Vikram Pandit, chief executive of Citigroup (C), on Thursday blamed short sellers for company woes rather than the culture of greed, arrogance, and excessive risk taking which unfortunately, has and continues to permeate the entire financial industry ; an industry worth pointing out which almost took the entire financial system down.
FT: “There were a number of instances post the Lehman Brothers’ collapse … where the markets were not really functioning in a rational way – they were frozen,” Pandit said. “There are ways that fear overtakes it and particularly that’s the tool that shortsellers need to make money.”
Pandits’s comments, made in testimony to the Congressional Oversight Panel, will certainly be disputed by analysts on the basis that short-sellers, who were blamed for intensifying market sell-offs in the fall 2008, before the practice was temporarily banned, in some cases were used as scapegoats for the real villains in the meltdown.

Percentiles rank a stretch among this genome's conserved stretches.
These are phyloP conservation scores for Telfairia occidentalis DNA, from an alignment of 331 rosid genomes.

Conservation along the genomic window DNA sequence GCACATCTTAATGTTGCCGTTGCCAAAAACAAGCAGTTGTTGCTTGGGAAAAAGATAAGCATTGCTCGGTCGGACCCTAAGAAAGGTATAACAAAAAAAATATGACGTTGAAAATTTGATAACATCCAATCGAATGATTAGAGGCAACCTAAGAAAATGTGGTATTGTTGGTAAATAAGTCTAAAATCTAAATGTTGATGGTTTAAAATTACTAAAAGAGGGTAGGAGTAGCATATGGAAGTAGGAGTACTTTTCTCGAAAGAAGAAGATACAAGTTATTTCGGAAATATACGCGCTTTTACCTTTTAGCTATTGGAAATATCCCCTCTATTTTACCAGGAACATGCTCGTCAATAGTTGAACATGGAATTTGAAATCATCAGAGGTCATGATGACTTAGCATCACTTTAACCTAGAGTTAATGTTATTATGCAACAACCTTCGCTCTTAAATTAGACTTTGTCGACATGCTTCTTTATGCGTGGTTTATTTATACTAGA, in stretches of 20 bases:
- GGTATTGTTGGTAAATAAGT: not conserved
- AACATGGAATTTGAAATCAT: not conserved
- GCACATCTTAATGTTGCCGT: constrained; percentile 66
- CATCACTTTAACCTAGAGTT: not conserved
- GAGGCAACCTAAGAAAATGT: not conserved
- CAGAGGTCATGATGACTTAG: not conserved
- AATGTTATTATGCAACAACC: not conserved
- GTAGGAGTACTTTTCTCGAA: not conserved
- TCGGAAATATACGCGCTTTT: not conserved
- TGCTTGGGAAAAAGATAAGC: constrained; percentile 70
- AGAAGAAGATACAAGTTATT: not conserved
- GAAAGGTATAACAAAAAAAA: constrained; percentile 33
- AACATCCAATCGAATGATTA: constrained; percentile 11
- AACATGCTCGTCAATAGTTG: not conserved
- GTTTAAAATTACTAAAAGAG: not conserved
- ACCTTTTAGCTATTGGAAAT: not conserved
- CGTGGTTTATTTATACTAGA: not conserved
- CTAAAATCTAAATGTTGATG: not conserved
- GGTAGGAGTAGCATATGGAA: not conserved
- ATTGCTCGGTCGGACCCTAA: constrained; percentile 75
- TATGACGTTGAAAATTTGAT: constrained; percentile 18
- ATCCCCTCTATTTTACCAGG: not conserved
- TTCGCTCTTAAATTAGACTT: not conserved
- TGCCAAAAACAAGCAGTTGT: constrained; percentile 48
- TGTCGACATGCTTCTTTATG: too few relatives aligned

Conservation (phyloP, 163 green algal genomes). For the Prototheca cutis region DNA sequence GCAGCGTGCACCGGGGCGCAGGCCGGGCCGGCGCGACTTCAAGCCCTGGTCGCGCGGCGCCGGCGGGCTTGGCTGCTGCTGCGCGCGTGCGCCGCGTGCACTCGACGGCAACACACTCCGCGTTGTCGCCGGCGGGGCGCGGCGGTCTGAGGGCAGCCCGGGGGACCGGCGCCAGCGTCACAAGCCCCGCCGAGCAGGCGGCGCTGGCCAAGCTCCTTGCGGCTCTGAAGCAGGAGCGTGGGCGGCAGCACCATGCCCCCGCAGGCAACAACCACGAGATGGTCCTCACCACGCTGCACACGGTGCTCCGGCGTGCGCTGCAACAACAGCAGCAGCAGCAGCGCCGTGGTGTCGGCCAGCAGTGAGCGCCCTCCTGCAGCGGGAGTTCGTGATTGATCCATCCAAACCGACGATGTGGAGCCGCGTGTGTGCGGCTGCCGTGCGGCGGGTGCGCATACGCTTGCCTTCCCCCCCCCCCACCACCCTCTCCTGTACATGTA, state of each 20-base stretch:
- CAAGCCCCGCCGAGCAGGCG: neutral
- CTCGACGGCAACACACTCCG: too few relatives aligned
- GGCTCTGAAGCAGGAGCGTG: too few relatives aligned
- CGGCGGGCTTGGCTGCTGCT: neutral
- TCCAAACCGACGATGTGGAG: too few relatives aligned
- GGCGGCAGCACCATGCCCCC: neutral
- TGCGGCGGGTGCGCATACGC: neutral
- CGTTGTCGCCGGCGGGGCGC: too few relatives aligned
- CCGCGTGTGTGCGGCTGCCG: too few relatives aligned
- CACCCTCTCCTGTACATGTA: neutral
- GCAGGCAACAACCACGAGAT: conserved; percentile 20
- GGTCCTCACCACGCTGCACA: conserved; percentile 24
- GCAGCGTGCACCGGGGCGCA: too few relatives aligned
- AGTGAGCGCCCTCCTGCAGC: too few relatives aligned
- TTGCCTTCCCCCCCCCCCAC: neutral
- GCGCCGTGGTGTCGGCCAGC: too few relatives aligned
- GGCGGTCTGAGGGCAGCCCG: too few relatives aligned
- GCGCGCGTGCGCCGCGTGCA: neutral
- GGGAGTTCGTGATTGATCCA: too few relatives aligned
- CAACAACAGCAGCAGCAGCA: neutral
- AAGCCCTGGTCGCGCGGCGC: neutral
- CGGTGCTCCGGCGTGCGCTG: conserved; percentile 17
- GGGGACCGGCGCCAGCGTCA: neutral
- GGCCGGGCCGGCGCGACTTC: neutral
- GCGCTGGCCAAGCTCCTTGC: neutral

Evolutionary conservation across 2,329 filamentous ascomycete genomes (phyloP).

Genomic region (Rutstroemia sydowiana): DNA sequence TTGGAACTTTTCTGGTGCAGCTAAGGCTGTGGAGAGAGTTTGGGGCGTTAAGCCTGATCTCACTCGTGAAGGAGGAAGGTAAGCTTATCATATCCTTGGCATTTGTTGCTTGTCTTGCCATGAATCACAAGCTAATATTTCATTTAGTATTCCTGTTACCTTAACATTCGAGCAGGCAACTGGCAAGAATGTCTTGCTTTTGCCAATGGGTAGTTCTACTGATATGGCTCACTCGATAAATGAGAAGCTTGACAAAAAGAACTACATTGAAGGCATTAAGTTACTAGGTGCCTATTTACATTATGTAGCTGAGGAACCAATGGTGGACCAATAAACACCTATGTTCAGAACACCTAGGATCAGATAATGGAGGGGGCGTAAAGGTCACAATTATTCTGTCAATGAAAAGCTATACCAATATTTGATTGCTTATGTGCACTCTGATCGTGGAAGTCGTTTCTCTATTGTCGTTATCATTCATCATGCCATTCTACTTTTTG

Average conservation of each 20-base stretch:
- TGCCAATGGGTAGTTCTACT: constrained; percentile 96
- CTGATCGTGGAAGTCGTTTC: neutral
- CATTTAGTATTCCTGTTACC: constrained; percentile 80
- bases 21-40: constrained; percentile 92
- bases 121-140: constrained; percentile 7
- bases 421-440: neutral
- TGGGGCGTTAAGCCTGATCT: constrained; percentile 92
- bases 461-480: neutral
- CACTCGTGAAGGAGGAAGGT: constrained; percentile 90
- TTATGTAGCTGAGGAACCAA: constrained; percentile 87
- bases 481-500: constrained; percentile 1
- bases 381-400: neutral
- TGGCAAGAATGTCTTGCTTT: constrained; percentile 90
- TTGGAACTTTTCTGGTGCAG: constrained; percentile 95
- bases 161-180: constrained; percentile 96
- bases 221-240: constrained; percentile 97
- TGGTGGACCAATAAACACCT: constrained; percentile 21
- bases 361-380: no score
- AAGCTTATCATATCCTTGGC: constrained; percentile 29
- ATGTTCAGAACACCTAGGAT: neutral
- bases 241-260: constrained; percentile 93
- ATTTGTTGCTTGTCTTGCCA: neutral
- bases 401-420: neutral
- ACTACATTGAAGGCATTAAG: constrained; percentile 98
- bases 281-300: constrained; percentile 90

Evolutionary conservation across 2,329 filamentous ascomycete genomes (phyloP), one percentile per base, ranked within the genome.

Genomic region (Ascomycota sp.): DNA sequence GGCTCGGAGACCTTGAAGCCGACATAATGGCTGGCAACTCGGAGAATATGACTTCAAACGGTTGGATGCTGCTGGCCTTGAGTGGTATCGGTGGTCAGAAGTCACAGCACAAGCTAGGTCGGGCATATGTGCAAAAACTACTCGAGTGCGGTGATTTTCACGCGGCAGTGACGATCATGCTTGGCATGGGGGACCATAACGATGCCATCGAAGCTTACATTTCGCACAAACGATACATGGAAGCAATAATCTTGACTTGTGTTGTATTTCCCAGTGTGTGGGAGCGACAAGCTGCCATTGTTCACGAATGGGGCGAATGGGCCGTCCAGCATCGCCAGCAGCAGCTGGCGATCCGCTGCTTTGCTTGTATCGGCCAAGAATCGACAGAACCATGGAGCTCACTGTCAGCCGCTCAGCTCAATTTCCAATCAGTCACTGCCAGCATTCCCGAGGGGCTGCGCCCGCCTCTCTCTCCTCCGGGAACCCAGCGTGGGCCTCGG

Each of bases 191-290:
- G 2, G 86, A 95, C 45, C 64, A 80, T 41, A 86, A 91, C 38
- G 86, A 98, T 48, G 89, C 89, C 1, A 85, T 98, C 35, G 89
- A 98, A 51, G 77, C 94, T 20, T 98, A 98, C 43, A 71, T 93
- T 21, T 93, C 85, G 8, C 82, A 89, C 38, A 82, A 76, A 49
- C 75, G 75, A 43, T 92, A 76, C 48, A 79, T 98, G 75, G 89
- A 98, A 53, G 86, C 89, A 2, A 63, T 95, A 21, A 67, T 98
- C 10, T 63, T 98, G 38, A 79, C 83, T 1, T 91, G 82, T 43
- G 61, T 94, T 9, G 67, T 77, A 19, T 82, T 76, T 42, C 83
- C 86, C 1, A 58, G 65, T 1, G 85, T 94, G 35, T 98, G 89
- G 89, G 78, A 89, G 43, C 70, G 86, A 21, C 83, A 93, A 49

The reality is that during the financial crisis there was a legitimate reason as to why the financial stocks kept bleeding. In Citi’s case, despite Pandit’s zig-zaging, the NY-based company clearly had massive fundamental problems with its balance sheet ranging from a dubious quality of assets to excessive debt, and on and on. Before blaming one’s incompetence on short-sellers let’s keep in mind the critical role they played in identifying problems at Enron, Boston Market and other financial scandals over the years.
Pandit said Citi today is fundamentally different from the company he inherited when he became CEO two years ago. (C) was trading at $3.45 on Thursday, compared with a 52-wkh $5.43 in August.